As is not unusual for me, a song has been on repeat in my head for weeks, but this is not an ear-worm I’m tired of hearing. It’s composer Morten Lauridsen’s hauntingly beautiful setting of James Agee’s poem, “Sure on this Shining Night.” I first encountered the soaring harmonies of this piece when I sang it with the Seattle Men’s Chorus and Seattle Women’s Chorus some years ago. But lately, it’s the text of Agee’s poem that inhabits me as much as the music:
“Sure on this shining night
Of star made shadows round,
Kindness must watch for me
This side the ground.
The late year lies down the north.
All is healed, all is health.
High summer holds the earth.
Hearts all whole.
Sure on this shining night I weep for wonder wand'ring far alone
Of shadows on the stars."
For me, the poem captures something of the essence of what the Christmas miracle means at its cosmic unveiling for all people, all nations, all of creation. This “big reveal” is what we celebrate tonight as the feast of the Epiphany. Christ Jesus is for everybody. “High summer holds the earth. Hearts all whole.” In her Christmas Eve sermon, Mother Mary enjoined us to “Go to Bethlehem” to find the Christ child and have our “hearts broken open.” She reminded us that God loves us like a parent loves a child, unreservedly. We can receive God’s love like a child, not questioning whether we deserve it or not.
The idea that God pursues us with irresistible abandon shows up again in tonight’s story from Matthew’s gospel. Magi from the East are intent on seeking and finding an infant king whom they know, somehow, will change everything. They travel from distant edges to the center of something new by following “a star at its rising.” Here God is bold to use a language legible to astrologers – stars in the sky. God never tires of finding new ways to reach out to us with overflowing desire and love abundant.
When their guiding star ultimately stops “over the place where the child was,” we learn that the magi “were overwhelmed with joy.” I wonder if your heart sings at this moment in the story like mine does. Their patient, trusting faith has been rewarded with a starlit moment of epiphany, of revelation, of sheer delight.
But this is just the threshold of new beginning! God incarnate is inside. And outside. And within. Christ is in you, in me, in our neighbors. May we, like the magi, be irresistibly compelled to bend our knees in reverence, in homage, with hearts broken open, enveloped in God’s loving embrace.
The promise of our Christian faith is that when we encounter Christ, we are changed. The Magi come to a clear understanding that the way onward must be different from the way in. By accepting a new trajectory, they open themselves to transformation. This requires vulnerability. The analogy for this is the risk they accept to venture home by a route entirely unknown to them. The Star of Bethlehem was a one-way ticket whose job was fulfilled. Adjusting to a new guidance system takes a great deal of faith, and prayer, and practice. The light of Christ illuminates not only a new path, but a new reality.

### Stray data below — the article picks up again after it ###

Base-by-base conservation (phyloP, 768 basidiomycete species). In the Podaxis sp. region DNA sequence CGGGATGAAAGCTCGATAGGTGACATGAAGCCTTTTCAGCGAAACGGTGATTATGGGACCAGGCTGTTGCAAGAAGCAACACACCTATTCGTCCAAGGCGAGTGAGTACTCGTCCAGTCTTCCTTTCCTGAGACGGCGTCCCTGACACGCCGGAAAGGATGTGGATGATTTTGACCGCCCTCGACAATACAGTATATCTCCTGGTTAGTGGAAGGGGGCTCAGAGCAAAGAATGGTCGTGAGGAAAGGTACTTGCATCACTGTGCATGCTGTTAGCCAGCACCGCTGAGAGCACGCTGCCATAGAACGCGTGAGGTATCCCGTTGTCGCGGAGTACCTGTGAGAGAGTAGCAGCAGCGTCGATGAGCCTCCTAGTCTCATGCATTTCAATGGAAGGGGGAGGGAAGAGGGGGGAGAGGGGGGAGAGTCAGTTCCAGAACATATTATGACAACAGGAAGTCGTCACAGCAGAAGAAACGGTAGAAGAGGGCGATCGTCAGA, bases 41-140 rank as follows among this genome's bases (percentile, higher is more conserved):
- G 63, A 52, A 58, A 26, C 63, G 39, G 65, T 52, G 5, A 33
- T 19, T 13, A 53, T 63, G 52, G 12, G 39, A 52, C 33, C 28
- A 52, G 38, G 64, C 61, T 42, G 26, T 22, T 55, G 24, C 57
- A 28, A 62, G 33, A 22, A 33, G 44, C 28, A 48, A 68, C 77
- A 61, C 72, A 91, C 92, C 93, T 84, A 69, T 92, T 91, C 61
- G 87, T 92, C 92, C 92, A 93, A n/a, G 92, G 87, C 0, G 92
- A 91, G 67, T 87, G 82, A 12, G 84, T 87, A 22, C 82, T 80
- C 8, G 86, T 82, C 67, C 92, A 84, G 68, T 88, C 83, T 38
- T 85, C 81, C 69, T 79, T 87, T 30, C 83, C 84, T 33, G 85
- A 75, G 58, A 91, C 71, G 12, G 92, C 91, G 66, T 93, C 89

Accepting and trusting a new reality is equally to reject the old. The old way is the way of Herod, who operates in secret to preserve a system driven by fear, greed, lust for power, violence, and subjugation. Entrenched in lies and deception, Herod is himself deceived. Empire is blinded to the light.
The way of Herod is very much alive in the twisted ideologies and racist, xenophobic, greed-fueled systems that pit neighbor against neighbor in our own time. We saw this tragically play out today in falsehood-stoked mob violence and bloodshed at the US Capitol Building.
It was the corrosive way of Herod that compelled someone to pour gasoline and set fire to the tents of some of our homeless neighbors near the church last week. No one was physically hurt, but for some folks, all their worldly possessions were destroyed.
The light of Christ exposes the way of Herod for what it is and invites us to participate in building communities that foster healing. Each of us can contribute to St. Paul’s outreach ministry with our neighbors – whether by donating funds, purchasing items from the Amazon wish list, or walking the neighborhood to build relationships.
“The late year lies down the north.” The old ways must pass away. When we follow the way of the magi and encounter Christ, we open ourselves to something radically different. A new thing is becoming, and let’s not show up empty handed. Like the magi, we must, we can, we get to bring the best we have to offer.
Many people smarter than I do not interpret James Agee’s poem in a Christian context, and it is not my intention to misappropriate it. But the gift of poetry is that it speaks where it speaks. For much of his life, Agee identified as an AngloCatholic. He attended an Episcopal boarding school very close to Sewanee, and developed a close, lifelong friendship with a local Episcopal priest and his wife. Agee’s writings reveal a mighty wrestling with God, and deep, often fraught soul searching. Perhaps for this reason, some think the final line with its reference to shadows on the stars is an ominous turn.
For me, this is the pivot, the reveal, the Epiphany. The poem begins with “Sure on this shining night of star made shadows round,” and ends with “Sure on this shining night I weep for wonder wand’ring far alone of shadows on the stars.” Shadows on the stars? Can you see it? The light has changed direction! A new light emanates from Bethlehem, dancing through the cosmos, dappling the stars. This is indeed something to weep for wonder about. “All is healed, all is health. High summer holds the earth. Hearts all whole.”
May our hearts be broken in the all-loving embrace of Christ, for that way wholeness lies. And just as the magi knew long before they saw “the star at its rising,” this changes everything.